Tis the season… The cold weather has finally arrived, at least up here in the North Country, and each week brings new seasonal beer releases. It’s the season for Christmas beers and winter warmers.
What exactly is it that makes a beer a Christmas beer? To generalize, holiday ales tend to have higher alcohol content, in the 6%+ range. They tend to be malt balanced, meaning sweeter with caramel, toast, roast, and dark fruit flavors. They may contain spices, spruce, or some other special holiday-suggestive ingredient. But none of these characteristics hold true across the board. In my own view a beer is a holiday beer because the brewer says it is. A perfect example of this is Sierra Nevada Celebration Ale. One of the oldest “holiday” beers in the US, it is really just a very good IPA that emphasizes the pine/resin flavors of American hops and has a beefier malt backbone. It would be just as appropriate at any other time of year. Another is Nöel from Italian brewer Birreria Baladin, a decent Belgian strong dark ale with nothing specifically “holiday” about it. All the same I love holiday beers, spiced, spruced, fruited, or otherwise.
This week and next I will do a roundup of some of the holiday ales that I have been sampling. These are not arranged in any ranked order.
American Holiday Beers
Anchor Christmas Ale 2009
Anchor Brewing Company, San Francisco, California
Style: Holiday Specialty Ale, 5.5% ABV
Every year since 1975 the brewers at Anchor have created a distinctive and unique Christmas Ale. The Ale’s recipe is different every year—as is the tree on the label. This year’s iteration is a jewel-like ruby ale with delicate, toasted bread crust malt and hints of chocolate and roast. Plum, nutmeg, and allspice carry the beer through to a dry finish that lingers on chocolate and spice. This is what I had with my turkey on Thanksgiving. It was a great match.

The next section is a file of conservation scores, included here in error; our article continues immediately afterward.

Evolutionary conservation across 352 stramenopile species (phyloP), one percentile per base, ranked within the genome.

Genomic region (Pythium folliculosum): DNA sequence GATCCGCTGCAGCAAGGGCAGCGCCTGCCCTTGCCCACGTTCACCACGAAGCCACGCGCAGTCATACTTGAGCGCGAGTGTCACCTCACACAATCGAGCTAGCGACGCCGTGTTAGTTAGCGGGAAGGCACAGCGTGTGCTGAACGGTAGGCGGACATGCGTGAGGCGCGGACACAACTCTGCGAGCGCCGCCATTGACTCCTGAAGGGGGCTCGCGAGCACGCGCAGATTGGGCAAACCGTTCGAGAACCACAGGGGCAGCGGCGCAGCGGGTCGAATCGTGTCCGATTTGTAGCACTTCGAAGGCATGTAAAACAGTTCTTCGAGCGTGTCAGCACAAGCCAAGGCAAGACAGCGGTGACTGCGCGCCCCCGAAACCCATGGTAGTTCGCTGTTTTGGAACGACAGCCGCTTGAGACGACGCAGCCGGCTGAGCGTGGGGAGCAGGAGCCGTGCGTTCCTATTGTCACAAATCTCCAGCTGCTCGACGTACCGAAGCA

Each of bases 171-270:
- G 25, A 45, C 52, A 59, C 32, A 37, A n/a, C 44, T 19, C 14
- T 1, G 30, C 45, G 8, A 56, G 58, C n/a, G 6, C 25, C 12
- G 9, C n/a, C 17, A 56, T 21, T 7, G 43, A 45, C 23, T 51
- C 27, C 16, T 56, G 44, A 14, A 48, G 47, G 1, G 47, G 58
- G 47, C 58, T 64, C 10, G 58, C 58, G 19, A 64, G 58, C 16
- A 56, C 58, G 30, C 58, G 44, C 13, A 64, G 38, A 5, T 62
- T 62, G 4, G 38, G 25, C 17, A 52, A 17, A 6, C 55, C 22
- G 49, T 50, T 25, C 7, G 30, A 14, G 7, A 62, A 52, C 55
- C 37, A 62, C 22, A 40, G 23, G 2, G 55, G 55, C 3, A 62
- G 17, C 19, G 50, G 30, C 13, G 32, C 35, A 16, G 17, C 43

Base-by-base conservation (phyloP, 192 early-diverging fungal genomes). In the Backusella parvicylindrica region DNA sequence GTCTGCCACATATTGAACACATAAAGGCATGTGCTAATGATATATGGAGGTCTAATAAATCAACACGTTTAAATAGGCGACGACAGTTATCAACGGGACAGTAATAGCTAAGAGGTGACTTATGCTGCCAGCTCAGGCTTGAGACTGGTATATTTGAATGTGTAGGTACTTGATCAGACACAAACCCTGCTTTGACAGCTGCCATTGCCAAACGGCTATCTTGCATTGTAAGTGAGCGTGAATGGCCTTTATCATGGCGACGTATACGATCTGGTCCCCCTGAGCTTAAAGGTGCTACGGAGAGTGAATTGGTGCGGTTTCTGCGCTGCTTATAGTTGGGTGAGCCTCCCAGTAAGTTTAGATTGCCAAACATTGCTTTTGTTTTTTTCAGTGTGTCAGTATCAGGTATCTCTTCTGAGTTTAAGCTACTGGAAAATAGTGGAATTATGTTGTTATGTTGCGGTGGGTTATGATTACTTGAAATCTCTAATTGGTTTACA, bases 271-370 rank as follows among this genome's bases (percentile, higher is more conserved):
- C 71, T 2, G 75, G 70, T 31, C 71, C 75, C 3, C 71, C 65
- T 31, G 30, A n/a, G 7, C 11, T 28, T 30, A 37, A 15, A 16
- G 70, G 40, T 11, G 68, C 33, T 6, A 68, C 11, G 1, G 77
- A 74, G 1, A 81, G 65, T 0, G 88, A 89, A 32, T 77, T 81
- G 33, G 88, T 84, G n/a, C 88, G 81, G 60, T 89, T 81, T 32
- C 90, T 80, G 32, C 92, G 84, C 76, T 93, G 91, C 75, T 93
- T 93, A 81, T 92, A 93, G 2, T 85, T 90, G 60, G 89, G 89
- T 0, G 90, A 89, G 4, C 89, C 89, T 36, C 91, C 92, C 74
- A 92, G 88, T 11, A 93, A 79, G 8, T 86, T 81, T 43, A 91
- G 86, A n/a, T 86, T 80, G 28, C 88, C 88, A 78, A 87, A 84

Sierra Nevada Brewing Company, Chico, California
Style: American IPA, 6.8% ABV
Who says winter warmers have to be all about malt and spice? Celebration Ale is exactly what you would expect from the pioneers of hoppy American Pale Ales. High levels of bitterness and pronounced pine, mint, and herbal hop flavors are the stars of this relatively high alcohol IPA. Those hops are balanced by beefed-up, bready/toasty, supporting malt and a bit of alcohol warming. A Christmas beer for the hop heads.
Alaskan Brewing Co., Juneau, Alaska
Style: Old Ale with spruce, 6.4% ABV
This reminded me of the Brach’s Caramel Chew candy that I used to eat at my grandparents’ house. Big, rich, caramel malt is balanced by moderate bitterness and spicy hop flavors. The standout here is the cool and spicy spruce that makes this beer taste like a blizzard in your mouth. It’s all complemented by subtle, yeast-derived fruit notes.
English Holiday Beers
Samuel Smith’s Old Brewery, Tadcaster, England
Style: Old Ale, 6% ABV
The Old Brewery at Tadcaster was founded in 1758 and is Yorkshire’s oldest brewery. Samuel Smith is one of the few remaining independent breweries in England, and further is the last to utilize the classic Yorkshire Square system of fermentation, the practice of fermenting in shallow, open, square-shaped, stone vessels. Winter Welcome is a traditional English winter warmer with deep copper color and a persistent white head. English biscuit and caramel malt flavors dominates with just enough floral hop bitterness to balance. Light alcohol warming, subtle fruit, and the characteristic Samuel Smith mineral flavors round this one out.
St Peter’s Brewery, Bungay, Suffolk, England
Style: Old Ale, 6.5% ABV